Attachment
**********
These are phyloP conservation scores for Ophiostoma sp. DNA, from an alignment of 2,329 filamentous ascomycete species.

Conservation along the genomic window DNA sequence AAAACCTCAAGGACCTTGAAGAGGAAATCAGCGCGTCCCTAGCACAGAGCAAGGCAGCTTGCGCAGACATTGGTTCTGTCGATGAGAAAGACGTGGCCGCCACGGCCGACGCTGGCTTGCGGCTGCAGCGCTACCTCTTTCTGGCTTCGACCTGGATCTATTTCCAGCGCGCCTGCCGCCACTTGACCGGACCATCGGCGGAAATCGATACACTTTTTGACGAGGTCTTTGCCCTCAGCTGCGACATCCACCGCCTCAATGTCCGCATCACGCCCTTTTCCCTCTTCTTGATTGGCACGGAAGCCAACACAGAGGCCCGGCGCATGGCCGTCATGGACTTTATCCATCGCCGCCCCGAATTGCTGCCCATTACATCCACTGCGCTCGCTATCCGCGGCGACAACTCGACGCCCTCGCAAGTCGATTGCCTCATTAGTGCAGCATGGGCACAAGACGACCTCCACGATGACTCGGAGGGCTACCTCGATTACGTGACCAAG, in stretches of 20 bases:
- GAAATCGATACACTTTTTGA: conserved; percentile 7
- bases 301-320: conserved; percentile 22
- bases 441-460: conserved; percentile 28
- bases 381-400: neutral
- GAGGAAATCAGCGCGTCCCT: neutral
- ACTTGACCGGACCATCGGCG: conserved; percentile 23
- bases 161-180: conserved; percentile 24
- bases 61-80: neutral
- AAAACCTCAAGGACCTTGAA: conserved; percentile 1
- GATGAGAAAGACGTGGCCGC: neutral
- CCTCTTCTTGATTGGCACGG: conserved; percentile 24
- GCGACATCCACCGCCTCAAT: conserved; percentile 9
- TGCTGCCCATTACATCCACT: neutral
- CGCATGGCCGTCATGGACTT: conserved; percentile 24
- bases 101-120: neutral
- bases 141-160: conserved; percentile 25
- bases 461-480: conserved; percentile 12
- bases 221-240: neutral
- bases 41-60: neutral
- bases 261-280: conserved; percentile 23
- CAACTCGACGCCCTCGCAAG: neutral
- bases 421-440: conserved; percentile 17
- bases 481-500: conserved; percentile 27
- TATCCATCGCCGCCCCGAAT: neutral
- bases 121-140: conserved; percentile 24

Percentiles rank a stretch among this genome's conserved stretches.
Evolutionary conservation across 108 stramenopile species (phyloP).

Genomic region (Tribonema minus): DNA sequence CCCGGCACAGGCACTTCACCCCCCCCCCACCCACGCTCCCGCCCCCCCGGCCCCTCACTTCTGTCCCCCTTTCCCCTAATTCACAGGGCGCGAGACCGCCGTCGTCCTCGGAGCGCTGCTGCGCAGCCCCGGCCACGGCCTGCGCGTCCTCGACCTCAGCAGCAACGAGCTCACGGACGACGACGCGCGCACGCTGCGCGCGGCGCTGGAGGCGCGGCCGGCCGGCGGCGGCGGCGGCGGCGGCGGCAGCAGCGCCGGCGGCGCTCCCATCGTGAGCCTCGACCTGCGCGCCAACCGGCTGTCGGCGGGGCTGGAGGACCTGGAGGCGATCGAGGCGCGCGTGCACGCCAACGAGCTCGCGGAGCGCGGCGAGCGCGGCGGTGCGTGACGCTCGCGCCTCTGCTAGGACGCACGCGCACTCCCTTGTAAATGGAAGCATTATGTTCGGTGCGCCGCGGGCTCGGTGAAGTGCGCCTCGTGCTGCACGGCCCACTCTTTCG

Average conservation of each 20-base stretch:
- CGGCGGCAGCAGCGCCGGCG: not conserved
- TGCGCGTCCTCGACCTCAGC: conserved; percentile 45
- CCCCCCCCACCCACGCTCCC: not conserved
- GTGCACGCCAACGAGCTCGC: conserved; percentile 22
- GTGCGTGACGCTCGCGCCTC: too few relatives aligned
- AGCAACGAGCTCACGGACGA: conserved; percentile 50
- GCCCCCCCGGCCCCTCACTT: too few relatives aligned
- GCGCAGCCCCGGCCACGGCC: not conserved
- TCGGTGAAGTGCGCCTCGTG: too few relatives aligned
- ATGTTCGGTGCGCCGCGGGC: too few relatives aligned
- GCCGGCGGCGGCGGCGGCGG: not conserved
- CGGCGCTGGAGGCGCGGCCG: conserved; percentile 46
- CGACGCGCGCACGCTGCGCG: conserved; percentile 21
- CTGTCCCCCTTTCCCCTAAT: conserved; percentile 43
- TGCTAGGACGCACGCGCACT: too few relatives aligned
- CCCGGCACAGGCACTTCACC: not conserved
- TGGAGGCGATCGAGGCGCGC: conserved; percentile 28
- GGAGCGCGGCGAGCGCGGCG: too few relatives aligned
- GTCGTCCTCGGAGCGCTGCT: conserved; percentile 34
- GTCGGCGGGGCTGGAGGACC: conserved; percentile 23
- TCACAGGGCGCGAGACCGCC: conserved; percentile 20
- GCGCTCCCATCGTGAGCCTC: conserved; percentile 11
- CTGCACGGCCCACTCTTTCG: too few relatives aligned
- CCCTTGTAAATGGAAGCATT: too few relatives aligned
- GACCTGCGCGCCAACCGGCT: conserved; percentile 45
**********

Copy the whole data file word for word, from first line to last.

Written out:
These are phyloP conservation scores for Ophiostoma sp. DNA, from an alignment of 2,329 filamentous ascomycete species.

Conservation along the genomic window DNA sequence AAAACCTCAAGGACCTTGAAGAGGAAATCAGCGCGTCCCTAGCACAGAGCAAGGCAGCTTGCGCAGACATTGGTTCTGTCGATGAGAAAGACGTGGCCGCCACGGCCGACGCTGGCTTGCGGCTGCAGCGCTACCTCTTTCTGGCTTCGACCTGGATCTATTTCCAGCGCGCCTGCCGCCACTTGACCGGACCATCGGCGGAAATCGATACACTTTTTGACGAGGTCTTTGCCCTCAGCTGCGACATCCACCGCCTCAATGTCCGCATCACGCCCTTTTCCCTCTTCTTGATTGGCACGGAAGCCAACACAGAGGCCCGGCGCATGGCCGTCATGGACTTTATCCATCGCCGCCCCGAATTGCTGCCCATTACATCCACTGCGCTCGCTATCCGCGGCGACAACTCGACGCCCTCGCAAGTCGATTGCCTCATTAGTGCAGCATGGGCACAAGACGACCTCCACGATGACTCGGAGGGCTACCTCGATTACGTGACCAAG, in stretches of 20 bases:
- GAAATCGATACACTTTTTGA: conserved; percentile 7
- bases 301-320: conserved; percentile 22
- bases 441-460: conserved; percentile 28
- bases 381-400: neutral
- GAGGAAATCAGCGCGTCCCT: neutral
- ACTTGACCGGACCATCGGCG: conserved; percentile 23
- bases 161-180: conserved; percentile 24
- bases 61-80: neutral
- AAAACCTCAAGGACCTTGAA: conserved; percentile 1
- GATGAGAAAGACGTGGCCGC: neutral
- CCTCTTCTTGATTGGCACGG: conserved; percentile 24
- GCGACATCCACCGCCTCAAT: conserved; percentile 9
- TGCTGCCCATTACATCCACT: neutral
- CGCATGGCCGTCATGGACTT: conserved; percentile 24
- bases 101-120: neutral
- bases 141-160: conserved; percentile 25
- bases 461-480: conserved; percentile 12
- bases 221-240: neutral
- bases 41-60: neutral
- bases 261-280: conserved; percentile 23
- CAACTCGACGCCCTCGCAAG: neutral
- bases 421-440: conserved; percentile 17
- bases 481-500: conserved; percentile 27
- TATCCATCGCCGCCCCGAAT: neutral
- bases 121-140: conserved; percentile 24

Percentiles rank a stretch among this genome's conserved stretches.
Evolutionary conservation across 108 stramenopile species (phyloP).

Genomic region (Tribonema minus): DNA sequence CCCGGCACAGGCACTTCACCCCCCCCCCACCCACGCTCCCGCCCCCCCGGCCCCTCACTTCTGTCCCCCTTTCCCCTAATTCACAGGGCGCGAGACCGCCGTCGTCCTCGGAGCGCTGCTGCGCAGCCCCGGCCACGGCCTGCGCGTCCTCGACCTCAGCAGCAACGAGCTCACGGACGACGACGCGCGCACGCTGCGCGCGGCGCTGGAGGCGCGGCCGGCCGGCGGCGGCGGCGGCGGCGGCGGCAGCAGCGCCGGCGGCGCTCCCATCGTGAGCCTCGACCTGCGCGCCAACCGGCTGTCGGCGGGGCTGGAGGACCTGGAGGCGATCGAGGCGCGCGTGCACGCCAACGAGCTCGCGGAGCGCGGCGAGCGCGGCGGTGCGTGACGCTCGCGCCTCTGCTAGGACGCACGCGCACTCCCTTGTAAATGGAAGCATTATGTTCGGTGCGCCGCGGGCTCGGTGAAGTGCGCCTCGTGCTGCACGGCCCACTCTTTCG

Average conservation of each 20-base stretch:
- CGGCGGCAGCAGCGCCGGCG: not conserved
- TGCGCGTCCTCGACCTCAGC: conserved; percentile 45
- CCCCCCCCACCCACGCTCCC: not conserved
- GTGCACGCCAACGAGCTCGC: conserved; percentile 22
- GTGCGTGACGCTCGCGCCTC: too few relatives aligned
- AGCAACGAGCTCACGGACGA: conserved; percentile 50
- GCCCCCCCGGCCCCTCACTT: too few relatives aligned
- GCGCAGCCCCGGCCACGGCC: not conserved
- TCGGTGAAGTGCGCCTCGTG: too few relatives aligned
- ATGTTCGGTGCGCCGCGGGC: too few relatives aligned
- GCCGGCGGCGGCGGCGGCGG: not conserved
- CGGCGCTGGAGGCGCGGCCG: conserved; percentile 46
- CGACGCGCGCACGCTGCGCG: conserved; percentile 21
- CTGTCCCCCTTTCCCCTAAT: conserved; percentile 43
- TGCTAGGACGCACGCGCACT: too few relatives aligned
- CCCGGCACAGGCACTTCACC: not conserved
- TGGAGGCGATCGAGGCGCGC: conserved; percentile 28
- GGAGCGCGGCGAGCGCGGCG: too few relatives aligned
- GTCGTCCTCGGAGCGCTGCT: conserved; percentile 34
- GTCGGCGGGGCTGGAGGACC: conserved; percentile 23
- TCACAGGGCGCGAGACCGCC: conserved; percentile 20
- GCGCTCCCATCGTGAGCCTC: conserved; percentile 11
- CTGCACGGCCCACTCTTTCG: too few relatives aligned
- CCCTTGTAAATGGAAGCATT: too few relatives aligned
- GACCTGCGCGCCAACCGGCT: conserved; percentile 45